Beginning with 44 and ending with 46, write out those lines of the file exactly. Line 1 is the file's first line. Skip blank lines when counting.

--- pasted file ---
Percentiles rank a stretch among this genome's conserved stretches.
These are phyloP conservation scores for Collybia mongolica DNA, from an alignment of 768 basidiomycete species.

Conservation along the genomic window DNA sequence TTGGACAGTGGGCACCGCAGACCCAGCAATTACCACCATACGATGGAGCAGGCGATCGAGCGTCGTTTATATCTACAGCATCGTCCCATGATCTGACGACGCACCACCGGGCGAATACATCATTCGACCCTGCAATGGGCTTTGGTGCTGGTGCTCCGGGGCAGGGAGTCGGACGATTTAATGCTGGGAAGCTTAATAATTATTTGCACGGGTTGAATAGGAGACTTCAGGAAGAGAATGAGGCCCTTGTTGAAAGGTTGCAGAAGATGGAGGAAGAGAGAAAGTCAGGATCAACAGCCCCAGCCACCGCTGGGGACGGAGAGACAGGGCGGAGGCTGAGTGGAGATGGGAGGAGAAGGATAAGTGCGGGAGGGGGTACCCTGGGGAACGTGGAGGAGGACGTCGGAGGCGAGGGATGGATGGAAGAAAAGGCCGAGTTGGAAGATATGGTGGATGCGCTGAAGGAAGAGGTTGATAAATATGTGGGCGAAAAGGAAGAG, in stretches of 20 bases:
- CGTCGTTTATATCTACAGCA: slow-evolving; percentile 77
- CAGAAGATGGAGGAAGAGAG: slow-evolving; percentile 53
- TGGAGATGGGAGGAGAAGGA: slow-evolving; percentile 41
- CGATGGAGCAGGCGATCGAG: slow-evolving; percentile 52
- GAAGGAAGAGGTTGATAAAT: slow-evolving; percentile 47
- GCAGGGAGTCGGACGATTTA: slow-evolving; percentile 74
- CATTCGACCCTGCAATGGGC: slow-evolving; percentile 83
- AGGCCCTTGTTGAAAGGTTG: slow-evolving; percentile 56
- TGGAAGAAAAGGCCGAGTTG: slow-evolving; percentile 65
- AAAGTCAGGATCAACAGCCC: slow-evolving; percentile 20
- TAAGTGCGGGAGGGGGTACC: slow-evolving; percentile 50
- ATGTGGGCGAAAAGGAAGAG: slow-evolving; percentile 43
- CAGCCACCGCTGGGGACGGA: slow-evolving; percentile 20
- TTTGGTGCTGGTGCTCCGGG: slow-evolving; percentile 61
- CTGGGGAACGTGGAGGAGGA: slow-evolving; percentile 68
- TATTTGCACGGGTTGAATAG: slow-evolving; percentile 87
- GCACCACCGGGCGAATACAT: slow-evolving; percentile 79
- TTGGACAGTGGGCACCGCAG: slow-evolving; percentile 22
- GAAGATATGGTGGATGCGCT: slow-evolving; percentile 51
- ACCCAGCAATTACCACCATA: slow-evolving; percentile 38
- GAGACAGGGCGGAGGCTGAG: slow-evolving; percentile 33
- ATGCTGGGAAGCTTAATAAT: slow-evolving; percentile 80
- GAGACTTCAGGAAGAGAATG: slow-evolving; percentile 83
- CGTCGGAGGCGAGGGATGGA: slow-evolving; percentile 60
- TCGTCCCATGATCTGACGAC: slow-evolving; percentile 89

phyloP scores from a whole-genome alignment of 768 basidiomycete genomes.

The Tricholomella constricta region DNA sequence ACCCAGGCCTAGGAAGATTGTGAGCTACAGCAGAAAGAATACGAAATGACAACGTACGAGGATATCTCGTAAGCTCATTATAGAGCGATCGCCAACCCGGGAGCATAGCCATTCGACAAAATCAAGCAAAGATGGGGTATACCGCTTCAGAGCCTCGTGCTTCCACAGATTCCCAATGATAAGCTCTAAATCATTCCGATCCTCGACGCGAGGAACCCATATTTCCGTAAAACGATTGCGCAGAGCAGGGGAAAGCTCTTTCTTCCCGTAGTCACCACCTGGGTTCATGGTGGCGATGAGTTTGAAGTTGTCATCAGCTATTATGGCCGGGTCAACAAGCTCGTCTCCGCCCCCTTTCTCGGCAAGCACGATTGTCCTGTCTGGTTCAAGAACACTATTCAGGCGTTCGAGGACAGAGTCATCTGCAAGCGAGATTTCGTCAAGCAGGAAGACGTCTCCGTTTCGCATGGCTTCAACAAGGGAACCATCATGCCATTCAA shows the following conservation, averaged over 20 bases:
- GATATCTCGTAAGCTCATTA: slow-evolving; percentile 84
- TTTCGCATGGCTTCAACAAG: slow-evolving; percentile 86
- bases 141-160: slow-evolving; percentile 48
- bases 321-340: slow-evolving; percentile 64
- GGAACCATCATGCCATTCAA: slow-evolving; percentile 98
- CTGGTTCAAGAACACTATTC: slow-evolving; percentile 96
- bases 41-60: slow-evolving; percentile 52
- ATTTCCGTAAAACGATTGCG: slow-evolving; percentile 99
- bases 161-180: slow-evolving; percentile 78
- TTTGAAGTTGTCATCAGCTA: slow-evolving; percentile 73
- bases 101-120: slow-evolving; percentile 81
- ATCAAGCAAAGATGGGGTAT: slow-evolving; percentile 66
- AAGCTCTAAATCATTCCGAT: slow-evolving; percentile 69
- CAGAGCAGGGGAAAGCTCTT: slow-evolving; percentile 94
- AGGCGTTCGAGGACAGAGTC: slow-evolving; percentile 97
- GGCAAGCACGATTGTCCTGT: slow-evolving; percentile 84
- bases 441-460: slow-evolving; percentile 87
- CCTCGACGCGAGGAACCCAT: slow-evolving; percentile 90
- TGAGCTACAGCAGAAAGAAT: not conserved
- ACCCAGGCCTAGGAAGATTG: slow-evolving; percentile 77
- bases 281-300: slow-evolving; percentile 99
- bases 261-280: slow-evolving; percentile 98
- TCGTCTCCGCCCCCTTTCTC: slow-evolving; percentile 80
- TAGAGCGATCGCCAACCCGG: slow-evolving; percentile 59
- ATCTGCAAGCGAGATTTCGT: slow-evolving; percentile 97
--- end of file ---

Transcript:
- CAGAGCAGGGGAAAGCTCTT: slow-evolving; percentile 94
- AGGCGTTCGAGGACAGAGTC: slow-evolving; percentile 97
- GGCAAGCACGATTGTCCTGT: slow-evolving; percentile 84